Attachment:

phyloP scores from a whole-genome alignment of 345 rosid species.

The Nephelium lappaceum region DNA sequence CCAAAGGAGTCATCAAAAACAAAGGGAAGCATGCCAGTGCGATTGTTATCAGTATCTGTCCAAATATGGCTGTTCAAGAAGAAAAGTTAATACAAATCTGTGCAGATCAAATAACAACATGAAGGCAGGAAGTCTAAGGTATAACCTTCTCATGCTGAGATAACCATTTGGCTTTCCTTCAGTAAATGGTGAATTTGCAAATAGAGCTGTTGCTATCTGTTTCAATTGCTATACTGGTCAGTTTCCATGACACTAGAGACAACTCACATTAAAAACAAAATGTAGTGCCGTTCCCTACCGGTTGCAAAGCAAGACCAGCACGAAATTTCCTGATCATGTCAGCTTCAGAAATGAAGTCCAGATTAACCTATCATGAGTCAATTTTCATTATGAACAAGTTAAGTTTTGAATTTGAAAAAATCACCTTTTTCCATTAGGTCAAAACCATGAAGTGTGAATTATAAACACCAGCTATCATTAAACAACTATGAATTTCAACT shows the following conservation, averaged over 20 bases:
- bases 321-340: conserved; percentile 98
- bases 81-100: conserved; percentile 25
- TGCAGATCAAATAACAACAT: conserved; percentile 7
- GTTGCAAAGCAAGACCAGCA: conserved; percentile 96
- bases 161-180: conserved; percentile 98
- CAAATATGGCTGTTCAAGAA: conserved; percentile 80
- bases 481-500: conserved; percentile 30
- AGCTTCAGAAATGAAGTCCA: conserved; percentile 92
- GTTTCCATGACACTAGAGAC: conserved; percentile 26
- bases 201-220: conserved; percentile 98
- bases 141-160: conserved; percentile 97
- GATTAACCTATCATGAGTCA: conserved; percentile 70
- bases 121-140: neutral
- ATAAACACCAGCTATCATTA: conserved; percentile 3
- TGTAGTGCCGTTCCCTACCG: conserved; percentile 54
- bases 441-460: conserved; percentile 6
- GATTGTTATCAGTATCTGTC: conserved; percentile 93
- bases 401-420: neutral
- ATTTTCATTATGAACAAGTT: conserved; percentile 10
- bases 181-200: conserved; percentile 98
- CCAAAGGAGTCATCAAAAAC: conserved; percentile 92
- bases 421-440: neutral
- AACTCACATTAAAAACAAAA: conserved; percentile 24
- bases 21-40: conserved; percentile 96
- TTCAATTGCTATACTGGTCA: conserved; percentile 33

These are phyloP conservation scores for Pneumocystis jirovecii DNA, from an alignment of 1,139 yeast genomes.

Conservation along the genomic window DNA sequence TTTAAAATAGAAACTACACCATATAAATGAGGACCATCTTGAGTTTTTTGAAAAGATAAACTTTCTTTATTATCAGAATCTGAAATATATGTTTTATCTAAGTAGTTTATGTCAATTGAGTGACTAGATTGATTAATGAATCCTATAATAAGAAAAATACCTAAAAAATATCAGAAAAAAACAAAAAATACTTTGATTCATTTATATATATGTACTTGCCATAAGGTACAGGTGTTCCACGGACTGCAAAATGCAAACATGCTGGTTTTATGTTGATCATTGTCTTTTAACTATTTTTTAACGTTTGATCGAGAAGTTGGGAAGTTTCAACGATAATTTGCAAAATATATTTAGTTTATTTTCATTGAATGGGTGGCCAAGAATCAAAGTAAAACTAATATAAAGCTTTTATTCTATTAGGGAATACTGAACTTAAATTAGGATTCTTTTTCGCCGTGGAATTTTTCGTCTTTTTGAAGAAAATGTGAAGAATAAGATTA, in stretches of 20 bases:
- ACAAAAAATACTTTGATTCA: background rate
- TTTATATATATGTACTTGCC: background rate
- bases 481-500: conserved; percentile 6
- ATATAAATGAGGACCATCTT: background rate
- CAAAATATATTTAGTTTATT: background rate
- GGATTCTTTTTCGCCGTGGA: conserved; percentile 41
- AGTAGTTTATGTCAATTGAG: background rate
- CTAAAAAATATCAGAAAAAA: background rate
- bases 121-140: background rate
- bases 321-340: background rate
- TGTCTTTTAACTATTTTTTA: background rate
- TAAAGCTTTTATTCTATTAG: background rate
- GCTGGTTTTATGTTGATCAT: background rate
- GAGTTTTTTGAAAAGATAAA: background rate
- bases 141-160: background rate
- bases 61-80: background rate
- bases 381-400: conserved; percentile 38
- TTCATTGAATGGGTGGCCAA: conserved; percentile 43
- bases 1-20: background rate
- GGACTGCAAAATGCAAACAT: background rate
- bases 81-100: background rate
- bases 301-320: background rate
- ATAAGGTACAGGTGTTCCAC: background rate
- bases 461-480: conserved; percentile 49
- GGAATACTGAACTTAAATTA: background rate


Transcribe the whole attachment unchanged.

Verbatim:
phyloP scores from a whole-genome alignment of 345 rosid species.

The Nephelium lappaceum region DNA sequence CCAAAGGAGTCATCAAAAACAAAGGGAAGCATGCCAGTGCGATTGTTATCAGTATCTGTCCAAATATGGCTGTTCAAGAAGAAAAGTTAATACAAATCTGTGCAGATCAAATAACAACATGAAGGCAGGAAGTCTAAGGTATAACCTTCTCATGCTGAGATAACCATTTGGCTTTCCTTCAGTAAATGGTGAATTTGCAAATAGAGCTGTTGCTATCTGTTTCAATTGCTATACTGGTCAGTTTCCATGACACTAGAGACAACTCACATTAAAAACAAAATGTAGTGCCGTTCCCTACCGGTTGCAAAGCAAGACCAGCACGAAATTTCCTGATCATGTCAGCTTCAGAAATGAAGTCCAGATTAACCTATCATGAGTCAATTTTCATTATGAACAAGTTAAGTTTTGAATTTGAAAAAATCACCTTTTTCCATTAGGTCAAAACCATGAAGTGTGAATTATAAACACCAGCTATCATTAAACAACTATGAATTTCAACT shows the following conservation, averaged over 20 bases:
- bases 321-340: conserved; percentile 98
- bases 81-100: conserved; percentile 25
- TGCAGATCAAATAACAACAT: conserved; percentile 7
- GTTGCAAAGCAAGACCAGCA: conserved; percentile 96
- bases 161-180: conserved; percentile 98
- CAAATATGGCTGTTCAAGAA: conserved; percentile 80
- bases 481-500: conserved; percentile 30
- AGCTTCAGAAATGAAGTCCA: conserved; percentile 92
- GTTTCCATGACACTAGAGAC: conserved; percentile 26
- bases 201-220: conserved; percentile 98
- bases 141-160: conserved; percentile 97
- GATTAACCTATCATGAGTCA: conserved; percentile 70
- bases 121-140: neutral
- ATAAACACCAGCTATCATTA: conserved; percentile 3
- TGTAGTGCCGTTCCCTACCG: conserved; percentile 54
- bases 441-460: conserved; percentile 6
- GATTGTTATCAGTATCTGTC: conserved; percentile 93
- bases 401-420: neutral
- ATTTTCATTATGAACAAGTT: conserved; percentile 10
- bases 181-200: conserved; percentile 98
- CCAAAGGAGTCATCAAAAAC: conserved; percentile 92
- bases 421-440: neutral
- AACTCACATTAAAAACAAAA: conserved; percentile 24
- bases 21-40: conserved; percentile 96
- TTCAATTGCTATACTGGTCA: conserved; percentile 33

These are phyloP conservation scores for Pneumocystis jirovecii DNA, from an alignment of 1,139 yeast genomes.

Conservation along the genomic window DNA sequence TTTAAAATAGAAACTACACCATATAAATGAGGACCATCTTGAGTTTTTTGAAAAGATAAACTTTCTTTATTATCAGAATCTGAAATATATGTTTTATCTAAGTAGTTTATGTCAATTGAGTGACTAGATTGATTAATGAATCCTATAATAAGAAAAATACCTAAAAAATATCAGAAAAAAACAAAAAATACTTTGATTCATTTATATATATGTACTTGCCATAAGGTACAGGTGTTCCACGGACTGCAAAATGCAAACATGCTGGTTTTATGTTGATCATTGTCTTTTAACTATTTTTTAACGTTTGATCGAGAAGTTGGGAAGTTTCAACGATAATTTGCAAAATATATTTAGTTTATTTTCATTGAATGGGTGGCCAAGAATCAAAGTAAAACTAATATAAAGCTTTTATTCTATTAGGGAATACTGAACTTAAATTAGGATTCTTTTTCGCCGTGGAATTTTTCGTCTTTTTGAAGAAAATGTGAAGAATAAGATTA, in stretches of 20 bases:
- ACAAAAAATACTTTGATTCA: background rate
- TTTATATATATGTACTTGCC: background rate
- bases 481-500: conserved; percentile 6
- ATATAAATGAGGACCATCTT: background rate
- CAAAATATATTTAGTTTATT: background rate
- GGATTCTTTTTCGCCGTGGA: conserved; percentile 41
- AGTAGTTTATGTCAATTGAG: background rate
- CTAAAAAATATCAGAAAAAA: background rate
- bases 121-140: background rate
- bases 321-340: background rate
- TGTCTTTTAACTATTTTTTA: background rate
- TAAAGCTTTTATTCTATTAG: background rate
- GCTGGTTTTATGTTGATCAT: background rate
- GAGTTTTTTGAAAAGATAAA: background rate
- bases 141-160: background rate
- bases 61-80: background rate
- bases 381-400: conserved; percentile 38
- TTCATTGAATGGGTGGCCAA: conserved; percentile 43
- bases 1-20: background rate
- GGACTGCAAAATGCAAACAT: background rate
- bases 81-100: background rate
- bases 301-320: background rate
- ATAAGGTACAGGTGTTCCAC: background rate
- bases 461-480: conserved; percentile 49
- GGAATACTGAACTTAAATTA: background rate